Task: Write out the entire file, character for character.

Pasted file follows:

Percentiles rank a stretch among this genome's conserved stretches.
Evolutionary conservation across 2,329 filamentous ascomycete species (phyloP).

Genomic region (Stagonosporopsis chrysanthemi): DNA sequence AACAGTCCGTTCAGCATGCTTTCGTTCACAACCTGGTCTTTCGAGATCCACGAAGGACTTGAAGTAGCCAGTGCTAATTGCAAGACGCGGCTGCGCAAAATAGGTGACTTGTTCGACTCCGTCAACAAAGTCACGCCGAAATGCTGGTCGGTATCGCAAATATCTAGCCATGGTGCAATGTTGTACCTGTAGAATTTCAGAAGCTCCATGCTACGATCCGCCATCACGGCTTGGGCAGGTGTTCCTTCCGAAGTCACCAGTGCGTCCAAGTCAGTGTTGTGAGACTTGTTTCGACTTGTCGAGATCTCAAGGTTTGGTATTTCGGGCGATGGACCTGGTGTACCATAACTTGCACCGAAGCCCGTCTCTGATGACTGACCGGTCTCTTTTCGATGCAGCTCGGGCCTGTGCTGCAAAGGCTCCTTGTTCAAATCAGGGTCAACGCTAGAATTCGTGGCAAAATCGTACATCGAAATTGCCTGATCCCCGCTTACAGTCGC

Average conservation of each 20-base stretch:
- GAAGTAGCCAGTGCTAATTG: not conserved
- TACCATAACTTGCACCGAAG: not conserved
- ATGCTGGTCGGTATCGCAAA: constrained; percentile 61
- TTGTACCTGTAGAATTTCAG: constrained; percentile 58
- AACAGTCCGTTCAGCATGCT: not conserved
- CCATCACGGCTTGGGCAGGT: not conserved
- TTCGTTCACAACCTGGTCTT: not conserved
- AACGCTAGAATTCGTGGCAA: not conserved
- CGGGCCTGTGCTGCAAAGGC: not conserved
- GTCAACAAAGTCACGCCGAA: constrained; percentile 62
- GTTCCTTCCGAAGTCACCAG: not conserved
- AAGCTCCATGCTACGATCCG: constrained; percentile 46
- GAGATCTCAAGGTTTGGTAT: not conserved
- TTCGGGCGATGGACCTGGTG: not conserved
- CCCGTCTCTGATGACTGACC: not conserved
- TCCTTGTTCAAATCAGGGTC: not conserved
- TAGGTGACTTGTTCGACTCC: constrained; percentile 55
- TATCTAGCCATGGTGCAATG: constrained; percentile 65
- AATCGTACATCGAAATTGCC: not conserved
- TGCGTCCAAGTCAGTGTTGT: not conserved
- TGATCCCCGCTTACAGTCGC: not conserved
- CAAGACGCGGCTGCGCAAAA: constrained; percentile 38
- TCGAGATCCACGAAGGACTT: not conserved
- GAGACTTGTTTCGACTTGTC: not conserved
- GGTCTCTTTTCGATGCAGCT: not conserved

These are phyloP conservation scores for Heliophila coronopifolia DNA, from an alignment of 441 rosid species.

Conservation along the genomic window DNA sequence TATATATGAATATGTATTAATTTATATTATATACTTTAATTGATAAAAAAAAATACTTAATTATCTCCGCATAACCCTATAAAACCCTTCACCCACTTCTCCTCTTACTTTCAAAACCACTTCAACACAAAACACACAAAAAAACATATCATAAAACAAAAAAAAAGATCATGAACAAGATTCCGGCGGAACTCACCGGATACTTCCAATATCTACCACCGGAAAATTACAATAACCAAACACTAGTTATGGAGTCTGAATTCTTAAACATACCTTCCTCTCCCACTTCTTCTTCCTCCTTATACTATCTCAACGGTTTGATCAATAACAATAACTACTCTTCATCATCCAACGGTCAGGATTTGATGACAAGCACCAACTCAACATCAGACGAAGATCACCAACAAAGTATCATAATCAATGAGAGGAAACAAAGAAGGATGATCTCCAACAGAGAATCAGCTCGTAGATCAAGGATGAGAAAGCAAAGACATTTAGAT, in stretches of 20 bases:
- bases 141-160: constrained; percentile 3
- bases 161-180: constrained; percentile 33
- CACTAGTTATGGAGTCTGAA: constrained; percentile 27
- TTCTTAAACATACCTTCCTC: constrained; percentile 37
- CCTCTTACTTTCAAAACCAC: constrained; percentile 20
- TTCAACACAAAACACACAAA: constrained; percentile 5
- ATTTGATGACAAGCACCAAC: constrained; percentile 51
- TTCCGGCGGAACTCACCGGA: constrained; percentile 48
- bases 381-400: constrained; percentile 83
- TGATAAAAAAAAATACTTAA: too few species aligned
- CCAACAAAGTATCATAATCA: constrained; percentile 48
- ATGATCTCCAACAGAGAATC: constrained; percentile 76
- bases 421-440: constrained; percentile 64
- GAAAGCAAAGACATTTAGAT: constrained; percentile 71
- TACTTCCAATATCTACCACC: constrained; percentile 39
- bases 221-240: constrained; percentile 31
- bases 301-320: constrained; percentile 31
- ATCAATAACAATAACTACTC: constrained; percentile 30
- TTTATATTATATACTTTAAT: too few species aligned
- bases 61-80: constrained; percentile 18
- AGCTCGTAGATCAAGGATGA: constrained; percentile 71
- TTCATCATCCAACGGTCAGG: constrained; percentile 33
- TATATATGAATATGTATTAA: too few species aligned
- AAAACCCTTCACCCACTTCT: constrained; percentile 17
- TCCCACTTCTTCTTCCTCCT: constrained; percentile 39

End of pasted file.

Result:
Percentiles rank a stretch among this genome's conserved stretches.
Evolutionary conservation across 2,329 filamentous ascomycete species (phyloP).

Genomic region (Stagonosporopsis chrysanthemi): DNA sequence AACAGTCCGTTCAGCATGCTTTCGTTCACAACCTGGTCTTTCGAGATCCACGAAGGACTTGAAGTAGCCAGTGCTAATTGCAAGACGCGGCTGCGCAAAATAGGTGACTTGTTCGACTCCGTCAACAAAGTCACGCCGAAATGCTGGTCGGTATCGCAAATATCTAGCCATGGTGCAATGTTGTACCTGTAGAATTTCAGAAGCTCCATGCTACGATCCGCCATCACGGCTTGGGCAGGTGTTCCTTCCGAAGTCACCAGTGCGTCCAAGTCAGTGTTGTGAGACTTGTTTCGACTTGTCGAGATCTCAAGGTTTGGTATTTCGGGCGATGGACCTGGTGTACCATAACTTGCACCGAAGCCCGTCTCTGATGACTGACCGGTCTCTTTTCGATGCAGCTCGGGCCTGTGCTGCAAAGGCTCCTTGTTCAAATCAGGGTCAACGCTAGAATTCGTGGCAAAATCGTACATCGAAATTGCCTGATCCCCGCTTACAGTCGC

Average conservation of each 20-base stretch:
- GAAGTAGCCAGTGCTAATTG: not conserved
- TACCATAACTTGCACCGAAG: not conserved
- ATGCTGGTCGGTATCGCAAA: constrained; percentile 61
- TTGTACCTGTAGAATTTCAG: constrained; percentile 58
- AACAGTCCGTTCAGCATGCT: not conserved
- CCATCACGGCTTGGGCAGGT: not conserved
- TTCGTTCACAACCTGGTCTT: not conserved
- AACGCTAGAATTCGTGGCAA: not conserved
- CGGGCCTGTGCTGCAAAGGC: not conserved
- GTCAACAAAGTCACGCCGAA: constrained; percentile 62
- GTTCCTTCCGAAGTCACCAG: not conserved
- AAGCTCCATGCTACGATCCG: constrained; percentile 46
- GAGATCTCAAGGTTTGGTAT: not conserved
- TTCGGGCGATGGACCTGGTG: not conserved
- CCCGTCTCTGATGACTGACC: not conserved
- TCCTTGTTCAAATCAGGGTC: not conserved
- TAGGTGACTTGTTCGACTCC: constrained; percentile 55
- TATCTAGCCATGGTGCAATG: constrained; percentile 65
- AATCGTACATCGAAATTGCC: not conserved
- TGCGTCCAAGTCAGTGTTGT: not conserved
- TGATCCCCGCTTACAGTCGC: not conserved
- CAAGACGCGGCTGCGCAAAA: constrained; percentile 38
- TCGAGATCCACGAAGGACTT: not conserved
- GAGACTTGTTTCGACTTGTC: not conserved
- GGTCTCTTTTCGATGCAGCT: not conserved

These are phyloP conservation scores for Heliophila coronopifolia DNA, from an alignment of 441 rosid species.

Conservation along the genomic window DNA sequence TATATATGAATATGTATTAATTTATATTATATACTTTAATTGATAAAAAAAAATACTTAATTATCTCCGCATAACCCTATAAAACCCTTCACCCACTTCTCCTCTTACTTTCAAAACCACTTCAACACAAAACACACAAAAAAACATATCATAAAACAAAAAAAAAGATCATGAACAAGATTCCGGCGGAACTCACCGGATACTTCCAATATCTACCACCGGAAAATTACAATAACCAAACACTAGTTATGGAGTCTGAATTCTTAAACATACCTTCCTCTCCCACTTCTTCTTCCTCCTTATACTATCTCAACGGTTTGATCAATAACAATAACTACTCTTCATCATCCAACGGTCAGGATTTGATGACAAGCACCAACTCAACATCAGACGAAGATCACCAACAAAGTATCATAATCAATGAGAGGAAACAAAGAAGGATGATCTCCAACAGAGAATCAGCTCGTAGATCAAGGATGAGAAAGCAAAGACATTTAGAT, in stretches of 20 bases:
- bases 141-160: constrained; percentile 3
- bases 161-180: constrained; percentile 33
- CACTAGTTATGGAGTCTGAA: constrained; percentile 27
- TTCTTAAACATACCTTCCTC: constrained; percentile 37
- CCTCTTACTTTCAAAACCAC: constrained; percentile 20
- TTCAACACAAAACACACAAA: constrained; percentile 5
- ATTTGATGACAAGCACCAAC: constrained; percentile 51
- TTCCGGCGGAACTCACCGGA: constrained; percentile 48
- bases 381-400: constrained; percentile 83
- TGATAAAAAAAAATACTTAA: too few species aligned
- CCAACAAAGTATCATAATCA: constrained; percentile 48
- ATGATCTCCAACAGAGAATC: constrained; percentile 76
- bases 421-440: constrained; percentile 64
- GAAAGCAAAGACATTTAGAT: constrained; percentile 71
- TACTTCCAATATCTACCACC: constrained; percentile 39
- bases 221-240: constrained; percentile 31
- bases 301-320: constrained; percentile 31
- ATCAATAACAATAACTACTC: constrained; percentile 30
- TTTATATTATATACTTTAAT: too few species aligned
- bases 61-80: constrained; percentile 18
- AGCTCGTAGATCAAGGATGA: constrained; percentile 71
- TTCATCATCCAACGGTCAGG: constrained; percentile 33
- TATATATGAATATGTATTAA: too few species aligned
- AAAACCCTTCACCCACTTCT: constrained; percentile 17
- TCCCACTTCTTCTTCCTCCT: constrained; percentile 39